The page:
I have to make sense out of things, it’s just part of my nature. Meaning, I think there is a reason for most things. It is difficult, in this current crisis of COVID 19, to find any meaning. Still, I had to look within at my current state and past experiences to find purpose in suffering. Bear with me.
I have been extremely calm during this crisis. Maybe unusually so, but I don’t see another way. I have always prided myself on being calm in a crisis, and I’ve been in a few. When others are losing control, I have found that I come down further because it’s calmer heads that will prevail. Please, continue to stay with me on this.
I have been transparent about a lifetime of having depression, and the past several years, anxiety. Depression has taken me to some dark tunnels in my mind. The kind of darkness that I was unsure if I would ever crawl back out of and see light again. To make sense out of my depression, I often had to find how it’s helped me in life. I will say that it has made me more empathetic toward others. I am an empath, my therapist, and more importantly my wife, have confirmed that. Being an empath can also be difficult because it makes me feel the world, both good and bad. Depression has also shown me how resilient I am. When the hopelessness is so overwhelming that I feel I am dangling from a cliff with a rocky bottom, hanging on with two fingers, something within me pulls me back up on steady ground. I keep surviving over and over and that has inevitably made me stronger and able to withstand pain.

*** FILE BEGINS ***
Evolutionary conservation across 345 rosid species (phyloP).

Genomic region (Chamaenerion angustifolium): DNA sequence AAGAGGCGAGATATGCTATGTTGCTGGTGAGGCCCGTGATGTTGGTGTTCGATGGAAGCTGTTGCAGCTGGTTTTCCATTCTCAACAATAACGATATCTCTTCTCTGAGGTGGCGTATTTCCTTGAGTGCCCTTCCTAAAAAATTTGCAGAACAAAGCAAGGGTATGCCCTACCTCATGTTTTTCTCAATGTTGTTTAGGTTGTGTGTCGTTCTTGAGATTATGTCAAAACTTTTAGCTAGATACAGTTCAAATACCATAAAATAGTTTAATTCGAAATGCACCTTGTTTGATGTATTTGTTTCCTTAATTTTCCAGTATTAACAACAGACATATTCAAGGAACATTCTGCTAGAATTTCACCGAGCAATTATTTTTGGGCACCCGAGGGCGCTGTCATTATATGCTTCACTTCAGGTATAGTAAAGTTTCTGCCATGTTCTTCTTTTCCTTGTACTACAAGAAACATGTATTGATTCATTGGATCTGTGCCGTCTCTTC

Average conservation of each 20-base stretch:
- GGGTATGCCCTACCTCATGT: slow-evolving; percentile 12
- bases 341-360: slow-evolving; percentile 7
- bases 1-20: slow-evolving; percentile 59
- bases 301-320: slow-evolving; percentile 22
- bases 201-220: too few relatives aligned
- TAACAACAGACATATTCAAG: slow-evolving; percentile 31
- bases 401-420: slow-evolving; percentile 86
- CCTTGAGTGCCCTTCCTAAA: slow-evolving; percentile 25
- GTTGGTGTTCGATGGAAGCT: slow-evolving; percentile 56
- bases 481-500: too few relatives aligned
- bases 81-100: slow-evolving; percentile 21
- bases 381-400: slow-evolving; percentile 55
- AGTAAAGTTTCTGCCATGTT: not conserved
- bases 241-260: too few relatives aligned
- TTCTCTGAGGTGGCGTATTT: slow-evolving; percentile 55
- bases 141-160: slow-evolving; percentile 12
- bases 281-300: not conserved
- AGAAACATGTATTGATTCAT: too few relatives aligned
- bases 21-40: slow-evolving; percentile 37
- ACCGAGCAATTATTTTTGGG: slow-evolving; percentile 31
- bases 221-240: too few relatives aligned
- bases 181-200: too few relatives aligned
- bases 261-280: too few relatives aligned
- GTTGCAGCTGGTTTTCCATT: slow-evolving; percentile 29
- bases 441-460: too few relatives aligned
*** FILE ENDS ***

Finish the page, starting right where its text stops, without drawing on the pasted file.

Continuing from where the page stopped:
Anxiety has also taught me a lot, more than I wish sometimes, because the suffering is real. I learned through panic attacks and generalized anxiety that I can still succeed. I can function in the midst of terror and fear. I have had panic attacks while working with students. I have been in classrooms and cafeterias where my vision is blurred, heart pounding out of my chest, face numb, and the adrenaline is filtering between my ears disorienting me to the world, and I function. Panic has visited me while driving my truck and I still make it to my destination. It has visited me while swimming or paddling in the middle of a lake, and I’ve survived and made it back to shore. Anxiety has taught me to appreciate the times when I am calm. I am more in the moment, and mindful of when I am at peace and happy. I recognize happiness and live deeply because I know that anxiety will eventually return, and I will suffer once again. We cannot have happiness without suffering. It is simply a part of life. Fighting your suffering instead of welcoming it is futile. It will only increase your pain, so accept it, breathe through it, and move on. Resilience!